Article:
Despite its extensive use, low tensile strength has been recognized as one of the major drawbacks of concrete. Although one has learned to avoid exposing concrete structures to adverse static tensile load, these cannot be shielded from short duration dynamic tensile stresses. Such loads originate from sources such as impact from missiles and projectiles, wind gusts, earthquakes and machine vibrations. The need to accurately predict the structural response and reserve capacity under such loading has led to an interest in the mechanical properties of the component materials at high rates of straining.
One method to improve the resistance of concrete when subjected to impact and/or impulsive loading is by the incorporation of randomly distributed short fibers. Concrete (or Mortar) so reinforced is termed fiber reinforced concrete (FRC). Moderate increase in tensile strength and significant increases in energy absorption (toughness or impact-resistance) have been reported by several investigators in static tests on concrete reinforced with randomly distributed short steel fibers. A theoretical model to predict fracture toughness of FRC is proposed. This model is based on the concept of nonlinear elastic fracture mechanics.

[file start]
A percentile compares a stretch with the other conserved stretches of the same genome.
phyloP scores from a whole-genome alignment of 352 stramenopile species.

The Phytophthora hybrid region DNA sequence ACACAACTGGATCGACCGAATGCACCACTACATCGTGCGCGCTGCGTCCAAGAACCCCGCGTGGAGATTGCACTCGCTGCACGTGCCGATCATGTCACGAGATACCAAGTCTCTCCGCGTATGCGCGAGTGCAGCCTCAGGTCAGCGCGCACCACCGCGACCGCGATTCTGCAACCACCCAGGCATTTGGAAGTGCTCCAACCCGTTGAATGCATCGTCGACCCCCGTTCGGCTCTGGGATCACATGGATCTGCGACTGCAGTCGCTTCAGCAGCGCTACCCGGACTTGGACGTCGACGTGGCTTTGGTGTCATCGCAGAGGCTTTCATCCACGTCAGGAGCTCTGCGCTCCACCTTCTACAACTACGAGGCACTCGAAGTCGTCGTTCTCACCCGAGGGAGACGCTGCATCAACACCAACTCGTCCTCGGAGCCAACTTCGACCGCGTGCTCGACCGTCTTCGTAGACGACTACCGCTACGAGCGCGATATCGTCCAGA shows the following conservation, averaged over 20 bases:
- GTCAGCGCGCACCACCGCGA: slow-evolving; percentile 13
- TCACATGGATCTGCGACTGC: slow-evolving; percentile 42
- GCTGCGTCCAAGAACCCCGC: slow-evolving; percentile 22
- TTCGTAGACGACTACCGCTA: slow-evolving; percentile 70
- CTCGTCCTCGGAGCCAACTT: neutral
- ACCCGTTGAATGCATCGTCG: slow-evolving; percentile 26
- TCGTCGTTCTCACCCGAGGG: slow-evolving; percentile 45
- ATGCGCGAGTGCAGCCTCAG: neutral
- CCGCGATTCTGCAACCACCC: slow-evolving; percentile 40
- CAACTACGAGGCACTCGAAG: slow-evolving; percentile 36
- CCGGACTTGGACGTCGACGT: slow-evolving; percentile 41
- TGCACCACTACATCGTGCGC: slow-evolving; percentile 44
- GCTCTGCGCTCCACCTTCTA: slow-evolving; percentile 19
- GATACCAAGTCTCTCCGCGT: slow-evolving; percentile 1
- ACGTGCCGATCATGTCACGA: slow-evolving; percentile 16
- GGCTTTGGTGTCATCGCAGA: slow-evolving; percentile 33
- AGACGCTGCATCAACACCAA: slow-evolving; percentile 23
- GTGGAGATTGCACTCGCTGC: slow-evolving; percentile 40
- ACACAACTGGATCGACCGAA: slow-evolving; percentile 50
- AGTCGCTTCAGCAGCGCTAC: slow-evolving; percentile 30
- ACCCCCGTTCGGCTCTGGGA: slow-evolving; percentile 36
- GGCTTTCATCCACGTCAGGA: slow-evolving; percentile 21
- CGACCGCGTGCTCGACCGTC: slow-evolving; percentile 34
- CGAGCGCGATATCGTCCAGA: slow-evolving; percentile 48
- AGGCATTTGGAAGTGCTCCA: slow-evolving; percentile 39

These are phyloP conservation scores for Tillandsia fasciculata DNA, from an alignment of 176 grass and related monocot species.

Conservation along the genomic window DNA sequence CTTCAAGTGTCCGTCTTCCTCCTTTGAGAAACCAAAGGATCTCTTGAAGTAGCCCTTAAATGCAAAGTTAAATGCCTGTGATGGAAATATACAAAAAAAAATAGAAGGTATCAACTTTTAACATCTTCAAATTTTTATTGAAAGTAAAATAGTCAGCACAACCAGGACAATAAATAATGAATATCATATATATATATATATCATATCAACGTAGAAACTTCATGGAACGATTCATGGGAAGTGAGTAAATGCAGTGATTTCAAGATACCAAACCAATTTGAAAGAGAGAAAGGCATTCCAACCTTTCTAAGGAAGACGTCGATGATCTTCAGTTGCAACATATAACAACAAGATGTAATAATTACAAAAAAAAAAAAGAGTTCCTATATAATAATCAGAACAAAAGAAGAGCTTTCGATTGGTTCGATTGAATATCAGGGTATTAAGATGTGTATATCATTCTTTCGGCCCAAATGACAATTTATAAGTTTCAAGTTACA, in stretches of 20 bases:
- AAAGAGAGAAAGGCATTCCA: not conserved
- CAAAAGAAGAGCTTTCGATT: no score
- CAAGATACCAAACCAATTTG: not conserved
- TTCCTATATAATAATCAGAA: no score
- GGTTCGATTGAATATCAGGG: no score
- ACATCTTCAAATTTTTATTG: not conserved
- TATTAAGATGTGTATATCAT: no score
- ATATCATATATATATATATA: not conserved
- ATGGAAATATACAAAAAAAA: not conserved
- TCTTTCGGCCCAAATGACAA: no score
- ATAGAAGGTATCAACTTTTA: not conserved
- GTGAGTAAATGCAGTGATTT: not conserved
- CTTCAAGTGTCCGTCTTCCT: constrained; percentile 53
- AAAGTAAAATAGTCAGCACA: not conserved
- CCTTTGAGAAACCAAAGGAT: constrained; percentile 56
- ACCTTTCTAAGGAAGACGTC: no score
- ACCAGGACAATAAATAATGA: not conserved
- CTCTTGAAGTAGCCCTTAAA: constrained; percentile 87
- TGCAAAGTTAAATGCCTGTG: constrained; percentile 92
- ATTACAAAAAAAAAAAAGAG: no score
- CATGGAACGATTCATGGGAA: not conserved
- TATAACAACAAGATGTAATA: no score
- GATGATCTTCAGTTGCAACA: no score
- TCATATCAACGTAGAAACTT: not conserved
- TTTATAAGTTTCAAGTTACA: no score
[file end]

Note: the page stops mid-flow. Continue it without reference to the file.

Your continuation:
As yet no standard test methods are available to quantify the impact resistance of such composites, although several investigators have employed a variety of tests including drop weight, swinging pendulums and the detonation of explosives. These tests though useful in ascertaining the relative merits of different composites do not yield basic material characteristics which can be used for design.
The author has recently developed an instrumented Charpy type of impact test to obtain basic information such as load-deflection relationship, fracture toughness, crack velocity and load-strain history during an impact event. From this information, a damage based constitutive model was proposed. Relative improvements in performance due to the addition of fibers as observed in the instrumented tests are also compared with other conventional methods.